Gustav Sule

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Gustav Sule
Medal record
Men’s athletics
Representing  Estonia
European Championships
Bronze medal – third place 1934 Turin Javelin throw
International University Games
Silver medal – second place 1933 Turin Javelin throw
Bronze medal – third place 1935 Budapest Javelin throw

Gustav Sule (10 September 1910 – 3 April 1942)[1] was an Estonian javelin thrower. He won bronze in the 1934 European Championships, competed in the 1936 Summer Olympics and at one point ranked second on the all-time world list.


Sule was born in Tartu on 10 September 1910.[1][2] In 1928 he set Estonian high school records not only in the javelin, but also high jump and pole vault.[1] Before Sule the Estonian record in the javelin was Aleksander Klumberg's 63.32 from 1921; starting in 1930, Sule broke the record six times officially and twice unofficially.[1][3] In 1931 he threw 69.54, ranking him second in the world that year behind former world record holder Eino Penttilä.[4][5]

Sule remained one of the world's top throwers in 1932, improving his Estonian record to 69.62.[3][4][5] He would have been a medal contender in the Olympic Games in Los Angeles,[4][5] but the Estonian Olympic Committee didn't have enough money for the long trip and Sule, like other Estonian athletes such as Arnold Viiding, had to stay home.[4][5][6] Sule failed to improve his Estonian record in 1933, but his best throw of 69.30 still ranked him fourth in the world that year.[5] At the 1933 International University Games in Turin he won the silver medal, losing to Hungary's József Várszegi but defeating Germany's Gottfried Weimann, who had placed fourth at the Olympics.[7]

Sule broke through the 70 m barrier in 1934, improving his Estonian record to 71.48 and again placing second on the annual world list.[3][5] At the inaugural European Championships that summer, also held in Turin, he threw 69.31 and placed third behind the top two from the 1932 Olympics, Finland's Matti Järvinen and Matti Sippala;[4][8] he was named Estonia's top athlete that year by the Tallinn Sports Press Club.[1]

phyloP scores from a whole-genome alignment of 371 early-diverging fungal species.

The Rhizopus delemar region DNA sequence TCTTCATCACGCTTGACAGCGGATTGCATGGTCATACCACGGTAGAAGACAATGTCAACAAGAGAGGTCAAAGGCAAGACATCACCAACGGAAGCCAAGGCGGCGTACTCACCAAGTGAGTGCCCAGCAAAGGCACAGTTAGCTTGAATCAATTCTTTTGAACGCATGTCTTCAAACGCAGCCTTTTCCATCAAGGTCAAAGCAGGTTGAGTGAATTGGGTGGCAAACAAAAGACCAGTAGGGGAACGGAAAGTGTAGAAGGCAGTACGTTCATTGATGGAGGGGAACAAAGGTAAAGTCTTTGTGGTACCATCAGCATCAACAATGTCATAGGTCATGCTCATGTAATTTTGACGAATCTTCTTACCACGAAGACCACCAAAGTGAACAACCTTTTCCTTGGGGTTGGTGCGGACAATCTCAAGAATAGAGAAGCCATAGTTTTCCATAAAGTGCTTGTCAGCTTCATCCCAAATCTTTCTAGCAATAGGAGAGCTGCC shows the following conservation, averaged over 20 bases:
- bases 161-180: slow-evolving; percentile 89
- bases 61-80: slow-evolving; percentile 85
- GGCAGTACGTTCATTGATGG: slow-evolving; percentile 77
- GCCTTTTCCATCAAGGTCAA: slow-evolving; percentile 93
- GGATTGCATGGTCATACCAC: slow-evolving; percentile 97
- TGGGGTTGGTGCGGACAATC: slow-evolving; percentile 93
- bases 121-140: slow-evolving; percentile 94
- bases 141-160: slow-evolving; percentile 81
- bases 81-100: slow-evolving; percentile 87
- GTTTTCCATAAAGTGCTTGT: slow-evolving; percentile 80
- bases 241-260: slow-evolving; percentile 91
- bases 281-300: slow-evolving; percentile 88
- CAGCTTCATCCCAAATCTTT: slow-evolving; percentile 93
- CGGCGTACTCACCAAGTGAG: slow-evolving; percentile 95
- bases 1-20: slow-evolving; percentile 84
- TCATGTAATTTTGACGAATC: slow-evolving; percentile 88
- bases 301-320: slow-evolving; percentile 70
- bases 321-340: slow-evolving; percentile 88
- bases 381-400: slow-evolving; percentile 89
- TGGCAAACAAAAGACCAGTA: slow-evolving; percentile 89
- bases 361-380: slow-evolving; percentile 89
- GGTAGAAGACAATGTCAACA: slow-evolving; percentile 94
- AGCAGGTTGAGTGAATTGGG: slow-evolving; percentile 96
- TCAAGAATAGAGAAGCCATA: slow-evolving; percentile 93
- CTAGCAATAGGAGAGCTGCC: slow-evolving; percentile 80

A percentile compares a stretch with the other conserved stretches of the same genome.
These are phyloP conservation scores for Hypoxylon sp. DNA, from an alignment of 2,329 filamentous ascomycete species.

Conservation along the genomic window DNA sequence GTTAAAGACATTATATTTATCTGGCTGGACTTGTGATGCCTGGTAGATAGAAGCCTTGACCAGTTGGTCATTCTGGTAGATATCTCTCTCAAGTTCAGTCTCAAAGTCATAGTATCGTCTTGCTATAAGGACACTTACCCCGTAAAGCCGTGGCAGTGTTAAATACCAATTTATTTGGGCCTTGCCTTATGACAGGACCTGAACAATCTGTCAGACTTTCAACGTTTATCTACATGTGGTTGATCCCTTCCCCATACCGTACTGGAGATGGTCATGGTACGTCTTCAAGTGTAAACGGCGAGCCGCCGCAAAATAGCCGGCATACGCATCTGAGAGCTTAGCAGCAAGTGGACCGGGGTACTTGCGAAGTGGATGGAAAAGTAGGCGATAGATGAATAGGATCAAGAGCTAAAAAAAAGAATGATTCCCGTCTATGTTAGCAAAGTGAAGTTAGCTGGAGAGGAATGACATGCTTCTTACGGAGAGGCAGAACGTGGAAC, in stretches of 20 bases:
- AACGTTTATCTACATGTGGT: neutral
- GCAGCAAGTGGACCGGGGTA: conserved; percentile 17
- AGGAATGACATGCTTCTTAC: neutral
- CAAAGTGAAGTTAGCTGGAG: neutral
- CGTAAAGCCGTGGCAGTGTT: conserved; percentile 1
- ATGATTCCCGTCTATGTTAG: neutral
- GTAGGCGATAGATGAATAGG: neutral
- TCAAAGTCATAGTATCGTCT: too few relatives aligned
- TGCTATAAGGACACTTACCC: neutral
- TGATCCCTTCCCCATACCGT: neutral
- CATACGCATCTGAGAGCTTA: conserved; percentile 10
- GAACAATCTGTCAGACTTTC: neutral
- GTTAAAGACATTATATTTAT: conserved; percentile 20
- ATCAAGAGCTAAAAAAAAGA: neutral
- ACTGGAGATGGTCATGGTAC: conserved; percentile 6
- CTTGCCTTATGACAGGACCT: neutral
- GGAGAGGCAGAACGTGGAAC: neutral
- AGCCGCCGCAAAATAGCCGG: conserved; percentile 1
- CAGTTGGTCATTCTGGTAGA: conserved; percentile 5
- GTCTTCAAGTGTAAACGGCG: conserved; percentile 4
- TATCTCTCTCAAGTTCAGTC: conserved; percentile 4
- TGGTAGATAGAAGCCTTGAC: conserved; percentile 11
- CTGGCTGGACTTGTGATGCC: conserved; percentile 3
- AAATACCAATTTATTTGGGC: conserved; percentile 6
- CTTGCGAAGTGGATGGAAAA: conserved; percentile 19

Sule failed to regain that shape for the next two years, only ranking sixteenth on the world list in 1935 and eleventh in 1936,[9] although he still won a bronze medal at the 1935 International University Games.[7] He competed in the 1936 Summer Olympics in Berlin, but only managed 63.26 and an eleventh place.[2] In 1937 he again broke the Estonian record twice, throwing 72.72 in August and 73.31 in October,[3] and ranked fourth on that year's world list.[5]

Sule set his eventual personal best in Tallinn on 20 June 1938,[3][10] throwing 75.935 m.[5][10][11] At the time, that was enough to place him second on the all-time world list, behind only world record holder Järvinen;[5] Yrjö Nikkanen pushed him down to third when he twice broke the world record later that year,[10] but Sule stayed in the all-time top five until 1953.[12] At the European Championships in September 1938 he threw 70.50 m[9] and placed fourth behind Järvinen, Nikkanen and Várszegi,[7] beating his Estonian teammate Friedrich Issak by one place.[5]

Between 1928 and 1940, Sule was Estonian champion nine times in the javelin and once in the high jump, and won minor medals in the pole vault, shot put, hammer throw and decathlon.[1] Weakened by pneumonia, he died on 3 April 1942 while serving in an NKVD labor column.[1]


  1. ^ a b c d e f g "Sule, Gustav". Eesti spordi biograafiline leksikon (in Estonian). Retrieved 20 April 2014. 
  2. ^ a b "Gustav Sule Bio, Stats and Results". Sports Reference LLC. Retrieved 20 April 2014. 
  3. ^ a b c d e "Meeste odavise (vana oda)" (in Estonian). 3 June 2006. Retrieved 20 April 2014. 
  4. ^ a b c d e Jukola, Martti (1935). Huippu-urheilun historia (in Finnish). Werner Söderström Osakeyhtiö. 
  5. ^ a b c d e f g h i j "ESL: Heitealad eestlaste pärusmaa" (in Estonian). Retrieved 20 April 2014. 
  6. ^ "Eesti sportlased olümpiamängudel" (in Estonian). Estonian Olympic Committee. Retrieved 20 April 2014. 
  7. ^ a b c "World Student Games (Pre-Universiade)". Athletics Weekly. Retrieved 20 April 2014. 
  8. ^ "European Championships (Men)". Athletics Weekly. Retrieved 20 April 2014. 
  9. ^ a b "Gustav Sule". Retrieved 20 April 2014. 
  10. ^ a b c "All-Time List As At 31 December 1945" (PDF). Association of Track and Field Statisticians. Archived from the original (pdf) on 18 April 2014. Retrieved 20 April 2014. 
  11. ^ Measured with half-centimetre accuracy. Sometimes given as 75.93 m with only full centimetres used.
  12. ^ "Track and Field Statistics". Retrieved 20 April 2014.